Dennis Mammana | Stargazers: Watch a star wink out during a lunar occultation


It may not seem like much when you hear or read a description, but once you see one with your own eyes you'll understand why it's so special. I'm referring to the phenomenon astronomers know as a lunar occultation.

A lunar occultation occurs when the moon in its orbit around the Earth drifts in front of a more distant object — for example, a planet, star or star cluster — and blocks it from view for about an hour or so.

Occultations of stars are important because they allow scientists to refine our knowledge of the moon's orbit, and even to discover companion objects orbiting distant stars. In fact, it was a faint companion star orbiting the red supergiant Antares that first showed up during a lunar occultation in the early 19th century.

But this week, it will be Aldebaran that becomes the star of the show. Aldebaran is the reddish-orange star that marks the "fiery eye" of Taurus, the bull, and you can see it shining brightly high in the eastern sky just after dark this week. And on the evening of Tuesday, Jan. 19, it will co-star with the waxing gibbous moon in just such an occultation.

As the moon approaches Aldebaran from the west, keep a watchful eye on the star until it winks out instantly behind the moon's darkened edge. This occurs for two reasons. The first is that the star is so distant that it appears as only a point of light in our sky. The second is because the moon has no atmosphere to dim the star's light before blocking it completely.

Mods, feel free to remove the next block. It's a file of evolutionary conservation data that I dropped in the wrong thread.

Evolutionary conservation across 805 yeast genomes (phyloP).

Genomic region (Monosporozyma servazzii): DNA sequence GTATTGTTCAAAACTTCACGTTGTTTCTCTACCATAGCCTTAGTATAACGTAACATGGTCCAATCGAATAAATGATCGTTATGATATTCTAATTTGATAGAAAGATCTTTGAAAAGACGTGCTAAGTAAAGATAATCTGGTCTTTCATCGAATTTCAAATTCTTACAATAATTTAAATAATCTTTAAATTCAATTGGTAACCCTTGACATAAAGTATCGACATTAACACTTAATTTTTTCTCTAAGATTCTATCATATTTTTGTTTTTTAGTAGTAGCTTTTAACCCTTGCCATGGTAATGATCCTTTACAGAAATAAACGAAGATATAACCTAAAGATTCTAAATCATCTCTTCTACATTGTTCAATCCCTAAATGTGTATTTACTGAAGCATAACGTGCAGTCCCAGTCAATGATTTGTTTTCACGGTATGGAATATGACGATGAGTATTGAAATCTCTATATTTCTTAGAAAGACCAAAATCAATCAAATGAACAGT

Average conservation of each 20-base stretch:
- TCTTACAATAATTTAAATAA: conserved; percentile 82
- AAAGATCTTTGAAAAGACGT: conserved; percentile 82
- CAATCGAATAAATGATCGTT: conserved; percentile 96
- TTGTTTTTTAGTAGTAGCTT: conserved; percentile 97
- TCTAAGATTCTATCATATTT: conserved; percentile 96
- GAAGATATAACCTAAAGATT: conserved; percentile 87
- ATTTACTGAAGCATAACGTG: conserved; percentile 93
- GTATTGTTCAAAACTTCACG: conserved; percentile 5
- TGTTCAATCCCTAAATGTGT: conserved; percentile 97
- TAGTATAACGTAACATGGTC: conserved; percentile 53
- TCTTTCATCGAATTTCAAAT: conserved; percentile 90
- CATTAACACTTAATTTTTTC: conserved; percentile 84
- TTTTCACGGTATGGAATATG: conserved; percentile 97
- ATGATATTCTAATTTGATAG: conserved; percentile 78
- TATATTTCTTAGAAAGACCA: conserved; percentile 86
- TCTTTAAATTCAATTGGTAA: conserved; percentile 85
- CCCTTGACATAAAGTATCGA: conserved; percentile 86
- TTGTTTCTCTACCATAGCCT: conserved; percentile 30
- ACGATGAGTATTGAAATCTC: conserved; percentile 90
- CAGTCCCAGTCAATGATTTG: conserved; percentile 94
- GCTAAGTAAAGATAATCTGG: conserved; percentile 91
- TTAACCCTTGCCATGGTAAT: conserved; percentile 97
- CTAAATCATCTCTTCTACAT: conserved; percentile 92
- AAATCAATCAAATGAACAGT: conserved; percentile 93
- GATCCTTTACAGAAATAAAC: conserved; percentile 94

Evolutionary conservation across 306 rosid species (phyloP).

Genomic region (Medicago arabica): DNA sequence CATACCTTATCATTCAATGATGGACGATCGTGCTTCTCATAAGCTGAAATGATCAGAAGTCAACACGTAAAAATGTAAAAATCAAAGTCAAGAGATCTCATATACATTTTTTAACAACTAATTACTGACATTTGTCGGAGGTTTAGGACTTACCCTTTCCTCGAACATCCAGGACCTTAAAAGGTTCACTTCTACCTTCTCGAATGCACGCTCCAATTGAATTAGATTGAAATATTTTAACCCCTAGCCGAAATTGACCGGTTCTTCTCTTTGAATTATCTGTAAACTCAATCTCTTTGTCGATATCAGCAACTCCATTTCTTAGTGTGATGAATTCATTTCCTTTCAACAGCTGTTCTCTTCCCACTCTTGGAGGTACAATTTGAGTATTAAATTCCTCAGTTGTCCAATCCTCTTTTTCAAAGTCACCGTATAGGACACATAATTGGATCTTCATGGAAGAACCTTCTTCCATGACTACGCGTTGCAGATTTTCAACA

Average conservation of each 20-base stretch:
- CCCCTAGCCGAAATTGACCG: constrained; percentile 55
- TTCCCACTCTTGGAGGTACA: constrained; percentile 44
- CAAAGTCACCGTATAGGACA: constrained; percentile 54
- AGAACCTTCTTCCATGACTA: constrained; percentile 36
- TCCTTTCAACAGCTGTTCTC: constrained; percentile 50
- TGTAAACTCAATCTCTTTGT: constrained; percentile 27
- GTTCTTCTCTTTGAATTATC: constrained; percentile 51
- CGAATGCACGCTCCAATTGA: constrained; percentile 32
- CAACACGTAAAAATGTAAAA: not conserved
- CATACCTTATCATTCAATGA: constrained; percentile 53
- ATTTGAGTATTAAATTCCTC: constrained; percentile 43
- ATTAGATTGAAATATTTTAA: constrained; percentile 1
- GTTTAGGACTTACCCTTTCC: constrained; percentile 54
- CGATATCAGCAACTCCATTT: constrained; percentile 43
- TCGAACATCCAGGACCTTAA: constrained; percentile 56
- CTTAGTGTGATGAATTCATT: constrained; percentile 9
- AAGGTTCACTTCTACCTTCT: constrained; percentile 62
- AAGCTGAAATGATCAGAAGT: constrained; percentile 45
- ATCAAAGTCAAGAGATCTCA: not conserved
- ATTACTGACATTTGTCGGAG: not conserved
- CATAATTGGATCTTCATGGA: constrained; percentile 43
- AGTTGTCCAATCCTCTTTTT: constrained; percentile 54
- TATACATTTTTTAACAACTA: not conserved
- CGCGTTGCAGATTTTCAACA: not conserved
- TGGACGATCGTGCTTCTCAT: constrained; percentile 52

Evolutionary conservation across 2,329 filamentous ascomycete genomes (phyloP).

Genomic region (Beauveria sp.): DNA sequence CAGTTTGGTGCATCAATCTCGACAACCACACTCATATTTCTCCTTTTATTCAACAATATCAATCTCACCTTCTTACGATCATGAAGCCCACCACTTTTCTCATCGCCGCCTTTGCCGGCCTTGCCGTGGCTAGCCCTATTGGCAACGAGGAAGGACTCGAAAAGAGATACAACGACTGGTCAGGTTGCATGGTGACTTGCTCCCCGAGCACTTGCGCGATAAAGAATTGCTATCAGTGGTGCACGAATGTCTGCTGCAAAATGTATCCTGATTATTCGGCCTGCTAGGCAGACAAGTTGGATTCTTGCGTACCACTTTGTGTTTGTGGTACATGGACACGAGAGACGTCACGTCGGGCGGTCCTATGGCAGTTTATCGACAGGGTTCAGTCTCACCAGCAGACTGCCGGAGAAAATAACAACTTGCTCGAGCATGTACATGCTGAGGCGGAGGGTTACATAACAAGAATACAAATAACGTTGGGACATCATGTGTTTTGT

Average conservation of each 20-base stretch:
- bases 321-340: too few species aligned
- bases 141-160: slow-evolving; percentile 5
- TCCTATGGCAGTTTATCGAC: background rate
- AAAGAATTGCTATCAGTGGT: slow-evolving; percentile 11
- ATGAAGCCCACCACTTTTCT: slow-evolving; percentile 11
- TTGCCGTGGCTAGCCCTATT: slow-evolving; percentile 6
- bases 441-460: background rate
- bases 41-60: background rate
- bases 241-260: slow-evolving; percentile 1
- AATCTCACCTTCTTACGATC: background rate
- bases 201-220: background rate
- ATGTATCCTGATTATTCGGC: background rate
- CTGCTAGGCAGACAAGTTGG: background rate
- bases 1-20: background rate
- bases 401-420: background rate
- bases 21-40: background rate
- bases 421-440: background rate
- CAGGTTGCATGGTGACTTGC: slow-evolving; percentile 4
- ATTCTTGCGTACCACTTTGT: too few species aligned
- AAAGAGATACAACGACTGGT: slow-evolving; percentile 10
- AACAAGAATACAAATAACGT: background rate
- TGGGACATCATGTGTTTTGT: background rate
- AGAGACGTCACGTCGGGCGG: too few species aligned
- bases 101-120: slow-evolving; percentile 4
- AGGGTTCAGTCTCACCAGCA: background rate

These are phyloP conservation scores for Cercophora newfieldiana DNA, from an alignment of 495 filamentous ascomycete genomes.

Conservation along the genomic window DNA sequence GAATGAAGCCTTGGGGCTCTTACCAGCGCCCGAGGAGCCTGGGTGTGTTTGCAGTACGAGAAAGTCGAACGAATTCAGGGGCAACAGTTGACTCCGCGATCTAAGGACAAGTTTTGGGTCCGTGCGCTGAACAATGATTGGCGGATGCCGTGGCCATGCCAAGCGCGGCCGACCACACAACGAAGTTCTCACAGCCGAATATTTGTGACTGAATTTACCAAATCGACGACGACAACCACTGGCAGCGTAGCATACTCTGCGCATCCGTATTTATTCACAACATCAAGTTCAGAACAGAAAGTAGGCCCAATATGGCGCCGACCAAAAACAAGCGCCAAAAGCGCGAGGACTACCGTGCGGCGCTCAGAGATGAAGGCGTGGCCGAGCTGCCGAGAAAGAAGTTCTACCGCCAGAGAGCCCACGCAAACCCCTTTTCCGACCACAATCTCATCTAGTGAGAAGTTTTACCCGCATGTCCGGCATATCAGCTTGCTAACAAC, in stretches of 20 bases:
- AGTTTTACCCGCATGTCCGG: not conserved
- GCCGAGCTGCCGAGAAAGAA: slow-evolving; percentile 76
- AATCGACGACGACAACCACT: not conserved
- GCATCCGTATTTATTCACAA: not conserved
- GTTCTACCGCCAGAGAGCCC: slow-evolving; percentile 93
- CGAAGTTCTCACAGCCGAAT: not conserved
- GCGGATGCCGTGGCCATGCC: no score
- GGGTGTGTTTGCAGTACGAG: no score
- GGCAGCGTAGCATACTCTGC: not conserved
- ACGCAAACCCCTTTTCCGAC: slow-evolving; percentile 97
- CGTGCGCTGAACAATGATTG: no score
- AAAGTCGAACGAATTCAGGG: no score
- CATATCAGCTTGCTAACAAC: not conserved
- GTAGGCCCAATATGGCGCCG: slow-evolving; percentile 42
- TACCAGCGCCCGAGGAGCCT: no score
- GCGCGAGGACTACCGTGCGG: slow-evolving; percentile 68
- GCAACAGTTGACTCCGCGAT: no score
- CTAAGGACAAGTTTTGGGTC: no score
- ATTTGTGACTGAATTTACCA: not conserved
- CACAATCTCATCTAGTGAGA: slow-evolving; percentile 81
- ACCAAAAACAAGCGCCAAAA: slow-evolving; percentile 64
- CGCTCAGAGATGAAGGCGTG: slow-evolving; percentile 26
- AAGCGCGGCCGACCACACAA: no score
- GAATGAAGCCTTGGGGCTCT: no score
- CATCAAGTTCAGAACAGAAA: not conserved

Watching the star disappear and reappear, however, can be a challenge, though. While the celestial event will be visible with the naked eye, the moon is so bright that night that the star Aldebaran will pale by comparison and you may need binoculars or a small telescope to see it.

Because viewers around the country will view the event from different angles, its times will differ from place to place. From New York City, for example, Aldebaran will disappear at around 9:32 p.m. EST and reappear at around 10:42 p.m. EST.

The key is to begin your watch at least 10 minutes early and don't turn away!

To get the event's times for your location, call your local planetarium, science museum or observatory, or visit the following website: Times there are listed in Universal Time, which you must convert into your local time. To get EST, for example, simply subtract 5 hours from UT.

If weather should interfere, or you miss the split-second disappearance or reappearance, don't worry. You'll get a few more chances this year!

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